Home Office Deduction is allowed based on the percentage of the home that is used “exclusively and regularly” for business purposes and meets one of three IRS qualifications Same as federal IRS Pub. 587, Business Use of Your Home
Insurance Actual costs Same as federal IRS Pub. 535
Legal and Professional Fees Actual costs Same as federal IRS Pub. 535
Personal Property “Section 179 Election” Deduction subject to a dollar limit and business income limit Allowable deduction on first year property up to $25,000 (phased out for asset values over $200,000) Federal – IRS Pub. 946
State – R&TC Section 17255
Rent Actual costs Same as federal IRS Pub. 535
Salaries Actual costs Same as federal IRS Pub. 535
Start-up Costs May elect to deduct up to $5,000* of start-up costs in the year a business begins, phase-out of $50,000 Same as federal IRS Pub. 535
Supplies and Materials Actual costs that are consumed and used during tax year Same as federal IRS Pub. 535
Taxes Taxes paid, in the year you pay them, to federal, state, and local authorities (no deduction allowed for federal income taxes paid) No deduction allowed for taxes measured by income or profits (federal and state) IRS Pub. 535
Travel Actual costs Same as federal IRS Pub. 463
Utilities Actual costs Same as federal IRS Pub. 535

* These amounts are subject to phase-out.

Additional Information – Common Business Deductions

Automobile Expenses

We follow the federal guidelines on automobile expenses. A business deduction is only allowed when you use your car for business purposes. Deductible car expenses may include: travel from one workplace to another, business trips to visit customers/attend business meetings away from your regular workplace, or travel to temporary workplaces.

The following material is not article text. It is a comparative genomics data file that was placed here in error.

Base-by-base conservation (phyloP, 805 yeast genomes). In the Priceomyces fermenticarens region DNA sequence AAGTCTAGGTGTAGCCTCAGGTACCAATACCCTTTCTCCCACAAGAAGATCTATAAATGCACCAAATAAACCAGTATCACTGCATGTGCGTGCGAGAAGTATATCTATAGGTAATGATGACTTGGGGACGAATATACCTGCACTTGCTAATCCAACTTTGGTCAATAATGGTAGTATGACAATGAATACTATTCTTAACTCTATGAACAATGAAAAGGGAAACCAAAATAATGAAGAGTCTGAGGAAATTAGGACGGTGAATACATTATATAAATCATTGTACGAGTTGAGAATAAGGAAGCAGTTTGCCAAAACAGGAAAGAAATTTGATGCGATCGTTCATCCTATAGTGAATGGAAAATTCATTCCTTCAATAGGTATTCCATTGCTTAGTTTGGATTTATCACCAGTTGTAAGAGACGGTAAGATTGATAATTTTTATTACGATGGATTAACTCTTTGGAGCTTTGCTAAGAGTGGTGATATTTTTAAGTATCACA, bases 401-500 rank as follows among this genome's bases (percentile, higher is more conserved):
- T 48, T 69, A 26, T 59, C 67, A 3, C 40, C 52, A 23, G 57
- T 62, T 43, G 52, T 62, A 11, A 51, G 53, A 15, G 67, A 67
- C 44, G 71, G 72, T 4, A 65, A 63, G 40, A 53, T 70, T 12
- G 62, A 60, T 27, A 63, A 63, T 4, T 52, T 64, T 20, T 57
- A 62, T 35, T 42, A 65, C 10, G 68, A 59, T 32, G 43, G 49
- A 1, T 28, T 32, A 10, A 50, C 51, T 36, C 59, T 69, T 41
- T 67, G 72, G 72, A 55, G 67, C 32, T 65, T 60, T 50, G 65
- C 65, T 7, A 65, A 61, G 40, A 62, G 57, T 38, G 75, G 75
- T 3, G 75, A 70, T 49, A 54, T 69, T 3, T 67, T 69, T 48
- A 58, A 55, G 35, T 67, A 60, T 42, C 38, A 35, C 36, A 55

We allow two methods to determine your business car expenses:

  1. Actual expenses – Car operating expenses (e.g., gas, oil, repairs, license fees, insurance, depreciation, etc.) for the entire year multiplied by the percentage of time you used the car for business purposes.
  2. Standard mileage rate – A more simplified method in which you multiply the business miles and the applicable published federal mileage rate.

We require that you keep adequate records showing the date, amount, place, and essential character of the expense to substantiate your deduction(s).

Business Start-up Costs

As a new business, you can generally deduct up to $5,000* of start-up expenses (e.g., salaries, marketing, market analysis, etc.) and $5,000* of organizational costs (e.g., legal services, fees paid to the state to incorporate).

Home Office Expenses

In order to claim a home office expense, you must ensure that the area of your home is used regularly and exclusively for business purposes. If this test is met, then you would claim any direct expenses that are used exclusively for the business (e.g., computer, supplies, etc.). For indirect expenses, you would compute the percentage of your home that is being used for business purposes and apply the percentage against any indirect expenses (e.g., utilities, insurance, and depreciation). IRS Publication 587, Business Use of Your Home, has more information about home offices.

Travel, Meals, and Entertainment Expenses

First, the expense must be considered ordinary and necessary for your business. Secondly, the expense must be primarily for business purposes (e.g., travel to a new client’s office). The IRS provides detailed guidance about these types of expenses in IRS Publication 463, Travel, Entertainment, Gift, and Car Expenses. We follow IRS guidelines.

Bonus Depreciation

In California, you can elect to deduct up to $25,000* of the costs incurred during the year for the acquisition of personal property used in your business.

Client Gifts

We allow a deduction of up to $25 for each recipient of a gift.

Employee Pay

You can generally deduct the pay you give your employees for the services they perform for your business.

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916-845-6500 (outside U.S.)

* These amounts are subject to phase-out.